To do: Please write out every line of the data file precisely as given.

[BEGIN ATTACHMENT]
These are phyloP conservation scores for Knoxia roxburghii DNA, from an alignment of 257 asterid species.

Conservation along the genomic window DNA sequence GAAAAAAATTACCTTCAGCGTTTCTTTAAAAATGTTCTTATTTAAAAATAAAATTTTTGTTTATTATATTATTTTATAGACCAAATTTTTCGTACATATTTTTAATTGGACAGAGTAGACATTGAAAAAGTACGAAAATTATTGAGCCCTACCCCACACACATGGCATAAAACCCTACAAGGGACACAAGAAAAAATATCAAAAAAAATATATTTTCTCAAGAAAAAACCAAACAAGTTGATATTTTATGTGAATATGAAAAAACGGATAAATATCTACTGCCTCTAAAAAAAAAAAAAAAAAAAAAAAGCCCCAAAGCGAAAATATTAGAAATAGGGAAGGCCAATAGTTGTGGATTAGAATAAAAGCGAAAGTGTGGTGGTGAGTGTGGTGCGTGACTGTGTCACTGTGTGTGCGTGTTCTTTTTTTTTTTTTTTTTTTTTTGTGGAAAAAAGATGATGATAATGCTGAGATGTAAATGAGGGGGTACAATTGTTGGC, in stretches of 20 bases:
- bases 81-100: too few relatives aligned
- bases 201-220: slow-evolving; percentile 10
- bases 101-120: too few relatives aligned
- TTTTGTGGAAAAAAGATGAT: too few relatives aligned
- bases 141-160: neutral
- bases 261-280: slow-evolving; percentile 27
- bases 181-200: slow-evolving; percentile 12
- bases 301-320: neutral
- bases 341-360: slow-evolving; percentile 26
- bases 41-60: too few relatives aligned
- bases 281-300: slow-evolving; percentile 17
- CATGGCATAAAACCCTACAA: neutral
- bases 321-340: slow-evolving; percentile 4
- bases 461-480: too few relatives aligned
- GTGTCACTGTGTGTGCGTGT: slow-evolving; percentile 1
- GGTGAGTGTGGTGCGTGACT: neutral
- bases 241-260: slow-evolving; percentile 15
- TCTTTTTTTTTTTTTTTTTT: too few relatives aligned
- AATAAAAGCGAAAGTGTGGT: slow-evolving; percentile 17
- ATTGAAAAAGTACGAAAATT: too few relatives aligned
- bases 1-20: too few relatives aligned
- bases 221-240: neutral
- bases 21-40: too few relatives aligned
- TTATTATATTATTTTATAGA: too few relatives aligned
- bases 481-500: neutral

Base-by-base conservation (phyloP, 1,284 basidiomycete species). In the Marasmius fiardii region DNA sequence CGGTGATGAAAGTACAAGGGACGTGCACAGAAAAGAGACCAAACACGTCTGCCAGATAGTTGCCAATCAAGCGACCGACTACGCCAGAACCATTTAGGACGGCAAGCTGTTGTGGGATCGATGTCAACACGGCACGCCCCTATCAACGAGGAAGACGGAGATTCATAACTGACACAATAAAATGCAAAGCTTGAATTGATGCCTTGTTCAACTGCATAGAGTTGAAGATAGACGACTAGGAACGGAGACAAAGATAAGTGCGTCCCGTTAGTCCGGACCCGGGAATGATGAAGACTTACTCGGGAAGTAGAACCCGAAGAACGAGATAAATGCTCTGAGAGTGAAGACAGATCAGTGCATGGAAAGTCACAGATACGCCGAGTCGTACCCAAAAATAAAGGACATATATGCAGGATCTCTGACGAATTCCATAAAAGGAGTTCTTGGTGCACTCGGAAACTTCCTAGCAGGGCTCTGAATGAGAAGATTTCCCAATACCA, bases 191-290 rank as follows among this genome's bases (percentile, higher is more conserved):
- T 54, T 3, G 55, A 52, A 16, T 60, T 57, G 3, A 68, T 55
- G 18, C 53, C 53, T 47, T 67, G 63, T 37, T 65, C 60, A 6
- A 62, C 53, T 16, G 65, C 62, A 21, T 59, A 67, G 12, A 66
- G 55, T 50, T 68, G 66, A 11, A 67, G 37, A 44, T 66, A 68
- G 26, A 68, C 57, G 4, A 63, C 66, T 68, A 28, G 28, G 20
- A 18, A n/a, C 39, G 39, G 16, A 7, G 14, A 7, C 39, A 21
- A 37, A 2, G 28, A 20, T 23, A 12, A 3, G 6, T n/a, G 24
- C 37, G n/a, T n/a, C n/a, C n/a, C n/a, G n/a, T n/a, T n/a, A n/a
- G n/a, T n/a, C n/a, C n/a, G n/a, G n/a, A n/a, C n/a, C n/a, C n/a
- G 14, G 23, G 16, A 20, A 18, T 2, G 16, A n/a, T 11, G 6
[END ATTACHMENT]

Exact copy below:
These are phyloP conservation scores for Knoxia roxburghii DNA, from an alignment of 257 asterid species.

Conservation along the genomic window DNA sequence GAAAAAAATTACCTTCAGCGTTTCTTTAAAAATGTTCTTATTTAAAAATAAAATTTTTGTTTATTATATTATTTTATAGACCAAATTTTTCGTACATATTTTTAATTGGACAGAGTAGACATTGAAAAAGTACGAAAATTATTGAGCCCTACCCCACACACATGGCATAAAACCCTACAAGGGACACAAGAAAAAATATCAAAAAAAATATATTTTCTCAAGAAAAAACCAAACAAGTTGATATTTTATGTGAATATGAAAAAACGGATAAATATCTACTGCCTCTAAAAAAAAAAAAAAAAAAAAAAAGCCCCAAAGCGAAAATATTAGAAATAGGGAAGGCCAATAGTTGTGGATTAGAATAAAAGCGAAAGTGTGGTGGTGAGTGTGGTGCGTGACTGTGTCACTGTGTGTGCGTGTTCTTTTTTTTTTTTTTTTTTTTTTGTGGAAAAAAGATGATGATAATGCTGAGATGTAAATGAGGGGGTACAATTGTTGGC, in stretches of 20 bases:
- bases 81-100: too few relatives aligned
- bases 201-220: slow-evolving; percentile 10
- bases 101-120: too few relatives aligned
- TTTTGTGGAAAAAAGATGAT: too few relatives aligned
- bases 141-160: neutral
- bases 261-280: slow-evolving; percentile 27
- bases 181-200: slow-evolving; percentile 12
- bases 301-320: neutral
- bases 341-360: slow-evolving; percentile 26
- bases 41-60: too few relatives aligned
- bases 281-300: slow-evolving; percentile 17
- CATGGCATAAAACCCTACAA: neutral
- bases 321-340: slow-evolving; percentile 4
- bases 461-480: too few relatives aligned
- GTGTCACTGTGTGTGCGTGT: slow-evolving; percentile 1
- GGTGAGTGTGGTGCGTGACT: neutral
- bases 241-260: slow-evolving; percentile 15
- TCTTTTTTTTTTTTTTTTTT: too few relatives aligned
- AATAAAAGCGAAAGTGTGGT: slow-evolving; percentile 17
- ATTGAAAAAGTACGAAAATT: too few relatives aligned
- bases 1-20: too few relatives aligned
- bases 221-240: neutral
- bases 21-40: too few relatives aligned
- TTATTATATTATTTTATAGA: too few relatives aligned
- bases 481-500: neutral

Base-by-base conservation (phyloP, 1,284 basidiomycete species). In the Marasmius fiardii region DNA sequence CGGTGATGAAAGTACAAGGGACGTGCACAGAAAAGAGACCAAACACGTCTGCCAGATAGTTGCCAATCAAGCGACCGACTACGCCAGAACCATTTAGGACGGCAAGCTGTTGTGGGATCGATGTCAACACGGCACGCCCCTATCAACGAGGAAGACGGAGATTCATAACTGACACAATAAAATGCAAAGCTTGAATTGATGCCTTGTTCAACTGCATAGAGTTGAAGATAGACGACTAGGAACGGAGACAAAGATAAGTGCGTCCCGTTAGTCCGGACCCGGGAATGATGAAGACTTACTCGGGAAGTAGAACCCGAAGAACGAGATAAATGCTCTGAGAGTGAAGACAGATCAGTGCATGGAAAGTCACAGATACGCCGAGTCGTACCCAAAAATAAAGGACATATATGCAGGATCTCTGACGAATTCCATAAAAGGAGTTCTTGGTGCACTCGGAAACTTCCTAGCAGGGCTCTGAATGAGAAGATTTCCCAATACCA, bases 191-290 rank as follows among this genome's bases (percentile, higher is more conserved):
- T 54, T 3, G 55, A 52, A 16, T 60, T 57, G 3, A 68, T 55
- G 18, C 53, C 53, T 47, T 67, G 63, T 37, T 65, C 60, A 6
- A 62, C 53, T 16, G 65, C 62, A 21, T 59, A 67, G 12, A 66
- G 55, T 50, T 68, G 66, A 11, A 67, G 37, A 44, T 66, A 68
- G 26, A 68, C 57, G 4, A 63, C 66, T 68, A 28, G 28, G 20
- A 18, A n/a, C 39, G 39, G 16, A 7, G 14, A 7, C 39, A 21
- A 37, A 2, G 28, A 20, T 23, A 12, A 3, G 6, T n/a, G 24
- C 37, G n/a, T n/a, C n/a, C n/a, C n/a, G n/a, T n/a, T n/a, A n/a
- G n/a, T n/a, C n/a, C n/a, G n/a, G n/a, A n/a, C n/a, C n/a, C n/a
- G 14, G 23, G 16, A 20, A 18, T 2, G 16, A n/a, T 11, G 6